In the scene, ‘arrival to Auschwitz’, the internal expectation of impending doom created within the audience stems from our knowledge that this may be an abattoir. In the short sequence, the audience is personally immersed though the initial shaky eye level camera shots, yet also, as outsiders, understand the scale of brutality from the following wide-range high-angle shot. The subtle trembling tones of the violin obscured by the distress conveys the depressing, yet composed situation. The violin’s trembling tones rises to prominence and becomes more erratic reflecting the increased tension and uncertainty felt. Until when the door closes and the introduction of the ominous and bellowing choir heightens the tension further. Following this sequence is the sudden snap into darkness with the absence of musical accompaniment replaced by the Schindler Jews screaming in despair, encapsulating the absolute terror felt. The panning of the camera to connect the eyes and shower faucets reaffirms the inevitable doom perceived. The tension that arises from this scene is one between their survival and death, before this expectation is subverted when mellowing tones are introduced and they only get showered. Nonetheless, the scene unveils the emotional connection and its linked tension between the audience and the Schindler Jews. In essence, the viewer understands and questions the actions against the Schindler Jews, wants them to survive, and feels triumphant when they do.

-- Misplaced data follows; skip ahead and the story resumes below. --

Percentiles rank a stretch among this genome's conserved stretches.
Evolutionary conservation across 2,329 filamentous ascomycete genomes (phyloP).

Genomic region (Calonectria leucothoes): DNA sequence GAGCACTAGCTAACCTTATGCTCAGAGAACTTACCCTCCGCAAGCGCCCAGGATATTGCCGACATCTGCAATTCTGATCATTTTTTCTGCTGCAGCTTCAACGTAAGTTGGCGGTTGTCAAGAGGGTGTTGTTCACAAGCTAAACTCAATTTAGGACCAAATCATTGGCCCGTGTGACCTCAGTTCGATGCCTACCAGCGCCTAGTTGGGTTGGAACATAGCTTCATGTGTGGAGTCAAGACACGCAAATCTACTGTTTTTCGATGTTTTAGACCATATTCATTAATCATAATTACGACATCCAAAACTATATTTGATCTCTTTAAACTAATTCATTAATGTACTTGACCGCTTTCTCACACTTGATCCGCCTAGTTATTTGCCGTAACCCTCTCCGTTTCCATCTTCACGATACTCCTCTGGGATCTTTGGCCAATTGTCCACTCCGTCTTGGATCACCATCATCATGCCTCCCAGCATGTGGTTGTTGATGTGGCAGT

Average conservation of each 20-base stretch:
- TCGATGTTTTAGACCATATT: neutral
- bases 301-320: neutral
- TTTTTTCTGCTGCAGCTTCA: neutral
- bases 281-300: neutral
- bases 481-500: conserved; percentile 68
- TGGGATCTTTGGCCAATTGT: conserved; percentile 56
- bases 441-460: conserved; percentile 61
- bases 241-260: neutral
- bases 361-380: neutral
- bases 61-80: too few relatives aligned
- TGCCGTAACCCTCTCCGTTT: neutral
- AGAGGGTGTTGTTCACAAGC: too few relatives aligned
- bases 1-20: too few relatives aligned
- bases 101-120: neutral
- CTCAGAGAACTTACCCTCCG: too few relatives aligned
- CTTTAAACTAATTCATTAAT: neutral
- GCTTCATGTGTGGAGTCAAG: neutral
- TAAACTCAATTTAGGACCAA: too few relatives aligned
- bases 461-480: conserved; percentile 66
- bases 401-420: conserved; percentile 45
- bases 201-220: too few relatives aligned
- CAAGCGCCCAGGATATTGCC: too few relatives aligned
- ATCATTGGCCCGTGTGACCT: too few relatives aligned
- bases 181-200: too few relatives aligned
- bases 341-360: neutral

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The xenophobic nature of Elizabethan society is evident in Shakespeare’s exploration of the anti-Semitic grand narrative within ‘The Merchant of Venice’, where the screenplay seeks to entertain through the unconventional dynamics of the characters and Shylock’s characterization of a tragic antagonist. The grand narrative of ‘The Merchant of Venice’ is illustrated in Shylock’s dialogue within his release of pent-up frustration deriving from the tensions against the anti-Semitic semantics, evident in the expose of “You call me misbeliever, cutthroat dog, and spent upon my Jewish gaberdine”. Additionally, “Signor Antonio, many a time and oft in the Rialto you have rated me about my money and my usances”, alludes us to the regularity of anti-Semitic abuse Shylock has to endure. Through contemplating the remarks against Shylock, we come to recognize that the nature of the abuse is strictly against his Jewish qualities rather than against his individual. We the as the audience sympathize with Shylock through the realization of moral ambiguities, inconsistencies and the corruption of anti-Semitism within all the characters and society that gratuitously tramples over him.